Saturday, November 3, 2012

Marks of Mission v. Fiscal Responsibility

This past All Saints Day I attended a wonderful service at Saint Luke's and Saint Simon Cyrene Episcopal Church in Rochester.  We were reminded that sainthood is not something we limit to a select few in the Episcopal Church.  The Very Reverend Michael Hopkins talked about being asked about the requirements to attain sainthood in our church in his homily.  "Birth," he replied, "and Baptism helps."

The Holy Spirit was palpably present in the room, as names of the faithful departed were read aloud in mass by congregation.  This tapered into the single voice of the priest reading the names of all those who have died so far this year by gun violence in the city of Rochester.  It was somber reminder of the work that remains for us to "respect the dignity of every human being."

At Our General Convention this year much of our deliberation focused around the 5 Anglican Marks of Mission.  Here they are from the original document "Bonds of Affection" (1984):
To proclaim the Good News of the Kingdom
To teach, baptise and nurture new believers
To respond to human need by loving service
To seek to transform unjust structures of society
To stive to safeguard the integrity of creation and sustain and renew the life of the earth  
These drove much of our discussions and the decisions about reorganization and the budget in Indianapolis.  It helped us have serious discussions, establish committees to prepare for our next meeting in 2015 and pass a budget that recognized the tension of fiscal responsibility and our call to be visionary. To be be mission driven.

Following the service on Thursday, the District (Deanery) meeting began.  This is the meeting to prepare us for our Convention next weekend.  For the better part of 90 minutes facts and figures were presented.  Questions were asked about many of the details,  "Were we drawing down the endowment too fast?"  "Were we spending too much on administrative salaries?"  To be sure these are important considerations, but there was something completely absent from the discussion: Mission.

As I sat and listened my spirit became darker and darker.  Where was the soul of the church?  Where was the the forward, out the box, progressive thinking?  Where indeed was the Holy Spirit?

I became so convinced that She had fled the room in horror that I could no longer stand being in this spiritually smothering place and left.

I did not stand, as The Spirit was calling me to do, and say, "At any moment Jesus will walk in here and turn over the tables of the money changers! What kind of church is this?"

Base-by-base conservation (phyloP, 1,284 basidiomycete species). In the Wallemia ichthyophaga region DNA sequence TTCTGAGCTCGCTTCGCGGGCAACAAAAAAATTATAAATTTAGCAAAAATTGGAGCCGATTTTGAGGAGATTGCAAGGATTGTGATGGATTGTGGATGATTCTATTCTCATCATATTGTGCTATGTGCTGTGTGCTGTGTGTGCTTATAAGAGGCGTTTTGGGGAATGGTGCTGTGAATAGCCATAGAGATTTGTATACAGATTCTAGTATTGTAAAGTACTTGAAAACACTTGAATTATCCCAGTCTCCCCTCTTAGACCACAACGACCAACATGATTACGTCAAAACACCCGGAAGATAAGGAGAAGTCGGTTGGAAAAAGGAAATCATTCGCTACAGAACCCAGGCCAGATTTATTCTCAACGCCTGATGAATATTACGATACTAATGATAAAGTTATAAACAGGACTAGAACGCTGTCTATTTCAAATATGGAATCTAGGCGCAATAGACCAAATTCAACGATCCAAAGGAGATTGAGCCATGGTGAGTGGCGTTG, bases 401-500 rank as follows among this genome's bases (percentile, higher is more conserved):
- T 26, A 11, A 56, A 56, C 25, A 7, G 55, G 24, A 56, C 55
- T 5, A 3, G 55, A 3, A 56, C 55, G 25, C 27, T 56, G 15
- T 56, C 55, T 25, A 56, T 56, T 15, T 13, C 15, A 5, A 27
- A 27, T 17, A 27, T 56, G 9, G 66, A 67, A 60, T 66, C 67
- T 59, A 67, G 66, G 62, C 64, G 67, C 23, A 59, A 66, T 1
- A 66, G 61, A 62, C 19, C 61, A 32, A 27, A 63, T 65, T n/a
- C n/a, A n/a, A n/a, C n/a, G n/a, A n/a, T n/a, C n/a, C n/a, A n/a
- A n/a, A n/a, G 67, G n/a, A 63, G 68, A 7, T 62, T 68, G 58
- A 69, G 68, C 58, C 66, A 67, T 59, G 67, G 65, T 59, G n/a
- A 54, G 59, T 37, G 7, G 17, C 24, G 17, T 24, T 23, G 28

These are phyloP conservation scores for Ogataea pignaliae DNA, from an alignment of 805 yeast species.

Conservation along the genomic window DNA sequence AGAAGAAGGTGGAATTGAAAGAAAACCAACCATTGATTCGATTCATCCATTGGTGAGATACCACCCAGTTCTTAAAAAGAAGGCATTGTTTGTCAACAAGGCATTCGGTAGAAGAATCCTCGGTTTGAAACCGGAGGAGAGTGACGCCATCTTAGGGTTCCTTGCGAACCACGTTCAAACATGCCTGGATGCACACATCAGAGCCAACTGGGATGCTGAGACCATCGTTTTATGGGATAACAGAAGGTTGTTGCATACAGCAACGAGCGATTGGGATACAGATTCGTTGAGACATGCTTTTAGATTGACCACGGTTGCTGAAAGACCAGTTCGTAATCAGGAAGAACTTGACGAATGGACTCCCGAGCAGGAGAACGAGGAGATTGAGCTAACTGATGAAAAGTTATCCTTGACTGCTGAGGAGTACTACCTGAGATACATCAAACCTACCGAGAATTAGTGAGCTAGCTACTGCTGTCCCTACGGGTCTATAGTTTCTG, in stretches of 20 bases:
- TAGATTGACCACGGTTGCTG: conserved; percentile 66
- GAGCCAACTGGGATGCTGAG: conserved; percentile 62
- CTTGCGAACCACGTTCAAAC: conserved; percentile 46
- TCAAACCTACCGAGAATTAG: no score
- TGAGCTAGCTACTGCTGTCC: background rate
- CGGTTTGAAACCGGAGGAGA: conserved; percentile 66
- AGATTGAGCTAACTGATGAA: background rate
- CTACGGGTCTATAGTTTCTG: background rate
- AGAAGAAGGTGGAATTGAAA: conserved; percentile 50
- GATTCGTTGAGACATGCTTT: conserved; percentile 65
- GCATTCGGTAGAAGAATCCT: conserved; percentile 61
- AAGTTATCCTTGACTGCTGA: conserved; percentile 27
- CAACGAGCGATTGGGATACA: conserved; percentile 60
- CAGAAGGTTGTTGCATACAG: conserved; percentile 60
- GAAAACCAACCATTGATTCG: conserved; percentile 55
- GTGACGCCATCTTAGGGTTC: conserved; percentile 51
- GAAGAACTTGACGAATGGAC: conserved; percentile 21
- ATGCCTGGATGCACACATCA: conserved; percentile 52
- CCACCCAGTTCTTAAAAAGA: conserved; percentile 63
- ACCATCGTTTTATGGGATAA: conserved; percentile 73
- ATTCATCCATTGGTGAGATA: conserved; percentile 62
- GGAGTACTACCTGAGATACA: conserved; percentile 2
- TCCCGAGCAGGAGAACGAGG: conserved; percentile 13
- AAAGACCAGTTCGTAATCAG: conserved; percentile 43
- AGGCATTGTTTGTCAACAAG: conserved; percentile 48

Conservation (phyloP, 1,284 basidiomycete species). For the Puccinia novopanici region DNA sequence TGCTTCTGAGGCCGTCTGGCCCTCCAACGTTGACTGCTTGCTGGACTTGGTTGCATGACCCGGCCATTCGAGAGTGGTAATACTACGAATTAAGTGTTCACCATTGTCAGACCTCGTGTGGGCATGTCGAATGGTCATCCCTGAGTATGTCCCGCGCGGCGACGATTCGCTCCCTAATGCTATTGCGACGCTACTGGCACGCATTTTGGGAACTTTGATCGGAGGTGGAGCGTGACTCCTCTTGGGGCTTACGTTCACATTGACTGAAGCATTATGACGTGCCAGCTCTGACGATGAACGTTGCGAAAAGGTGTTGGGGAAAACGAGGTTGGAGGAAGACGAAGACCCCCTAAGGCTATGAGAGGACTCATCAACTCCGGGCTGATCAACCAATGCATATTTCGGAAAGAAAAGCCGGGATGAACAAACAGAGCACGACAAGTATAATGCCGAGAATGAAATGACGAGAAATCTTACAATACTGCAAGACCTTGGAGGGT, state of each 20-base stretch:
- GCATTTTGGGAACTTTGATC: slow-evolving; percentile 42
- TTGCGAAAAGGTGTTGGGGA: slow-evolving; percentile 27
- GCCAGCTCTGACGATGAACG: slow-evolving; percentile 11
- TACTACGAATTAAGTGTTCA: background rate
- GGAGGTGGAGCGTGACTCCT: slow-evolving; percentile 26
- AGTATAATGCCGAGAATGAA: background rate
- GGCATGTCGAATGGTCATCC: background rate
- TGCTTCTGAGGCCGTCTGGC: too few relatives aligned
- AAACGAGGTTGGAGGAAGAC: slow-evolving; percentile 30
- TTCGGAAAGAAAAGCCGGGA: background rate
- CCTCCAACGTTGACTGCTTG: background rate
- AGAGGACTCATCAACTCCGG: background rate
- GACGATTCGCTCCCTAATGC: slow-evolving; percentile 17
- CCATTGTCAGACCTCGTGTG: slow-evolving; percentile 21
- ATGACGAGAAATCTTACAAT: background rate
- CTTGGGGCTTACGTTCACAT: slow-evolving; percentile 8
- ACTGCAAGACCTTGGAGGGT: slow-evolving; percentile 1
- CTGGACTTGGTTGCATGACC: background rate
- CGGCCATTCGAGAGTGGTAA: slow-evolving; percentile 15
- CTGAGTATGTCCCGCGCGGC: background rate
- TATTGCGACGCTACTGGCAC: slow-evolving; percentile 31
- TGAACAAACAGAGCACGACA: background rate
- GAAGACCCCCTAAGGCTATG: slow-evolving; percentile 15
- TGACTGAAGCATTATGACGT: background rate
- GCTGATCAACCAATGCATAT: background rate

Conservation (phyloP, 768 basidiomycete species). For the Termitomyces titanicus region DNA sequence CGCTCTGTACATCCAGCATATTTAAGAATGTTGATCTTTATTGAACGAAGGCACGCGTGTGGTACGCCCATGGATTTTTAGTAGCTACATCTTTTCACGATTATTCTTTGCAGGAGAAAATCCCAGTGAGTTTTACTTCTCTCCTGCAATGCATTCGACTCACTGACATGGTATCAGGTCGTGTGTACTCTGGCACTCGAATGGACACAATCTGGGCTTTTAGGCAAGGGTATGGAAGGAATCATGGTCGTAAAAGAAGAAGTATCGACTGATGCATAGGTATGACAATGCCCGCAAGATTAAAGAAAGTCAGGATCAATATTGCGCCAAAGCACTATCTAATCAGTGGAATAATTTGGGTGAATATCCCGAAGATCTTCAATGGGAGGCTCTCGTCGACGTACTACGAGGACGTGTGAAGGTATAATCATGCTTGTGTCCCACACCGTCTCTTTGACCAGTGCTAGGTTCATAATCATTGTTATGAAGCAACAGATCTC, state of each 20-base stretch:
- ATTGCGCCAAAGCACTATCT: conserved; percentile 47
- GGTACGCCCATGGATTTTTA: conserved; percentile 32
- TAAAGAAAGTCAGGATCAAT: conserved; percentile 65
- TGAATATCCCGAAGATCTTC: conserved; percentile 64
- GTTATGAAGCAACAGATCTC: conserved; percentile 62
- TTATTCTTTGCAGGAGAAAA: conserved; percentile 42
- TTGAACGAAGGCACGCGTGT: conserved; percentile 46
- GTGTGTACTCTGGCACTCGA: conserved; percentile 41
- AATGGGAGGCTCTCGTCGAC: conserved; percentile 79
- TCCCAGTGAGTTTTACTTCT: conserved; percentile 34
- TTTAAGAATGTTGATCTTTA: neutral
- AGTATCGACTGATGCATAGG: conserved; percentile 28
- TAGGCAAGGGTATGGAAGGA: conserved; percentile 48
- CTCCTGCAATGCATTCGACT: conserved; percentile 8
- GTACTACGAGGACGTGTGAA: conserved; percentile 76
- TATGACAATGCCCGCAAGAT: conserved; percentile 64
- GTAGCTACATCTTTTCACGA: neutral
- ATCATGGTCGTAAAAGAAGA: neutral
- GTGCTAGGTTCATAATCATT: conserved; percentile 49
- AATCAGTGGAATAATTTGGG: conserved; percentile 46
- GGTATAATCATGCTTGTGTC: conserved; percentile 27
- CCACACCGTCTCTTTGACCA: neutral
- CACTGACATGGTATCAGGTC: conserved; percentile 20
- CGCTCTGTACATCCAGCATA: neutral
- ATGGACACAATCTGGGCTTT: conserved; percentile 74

I am a candidate for the Standing Committee.  Part of what inhibited me was the fear that I might not be elected if I spoke what I was feeling.

After reflection I realize that if the church wants another money manager in leadership, it is not me and so be it.

I am so proud of the progressive actions taken by the Episcopal Church, so convinced that they are what Jesus Christ wants us to be and do, that I want us to shout about this to the world.  I think if the Church does not do this it will die.  All the pretty buildings will be museums or wedding halls and our mission will be put in the hands of those whose understanding of Christianity baffles me.

I KNOW there are others who feel this way.

The more we disconnect our parishes from the Diocese and therefore from the provincial and global church, the less likely we are to be able to spread the Good News (Gospel) effectively.  We are not a parochial church and yet our distrust of the Diocese and its ability to work with parishes effectively has made us less and less episcopal.

It is the balance of episcopal structure, our wider church polity and our parish life that will allow us to do the good works we are called to do.

This takes people at all levels that follow through on their ideas, let go of their territorial inclinations and  trust that we are on holy catholic and apostolic church.

How do we as parishes, districts, a diocese and a Church balance mission and fiscal responsibility.  I don't have an answer, but I can say that the mission will not happen if it is not discussed as a part of the budget. Our budget must be spiritually driven.  Mission driven.  We must seriously consider the Marks of Mission and our Baptismal Covenant in everything we do.

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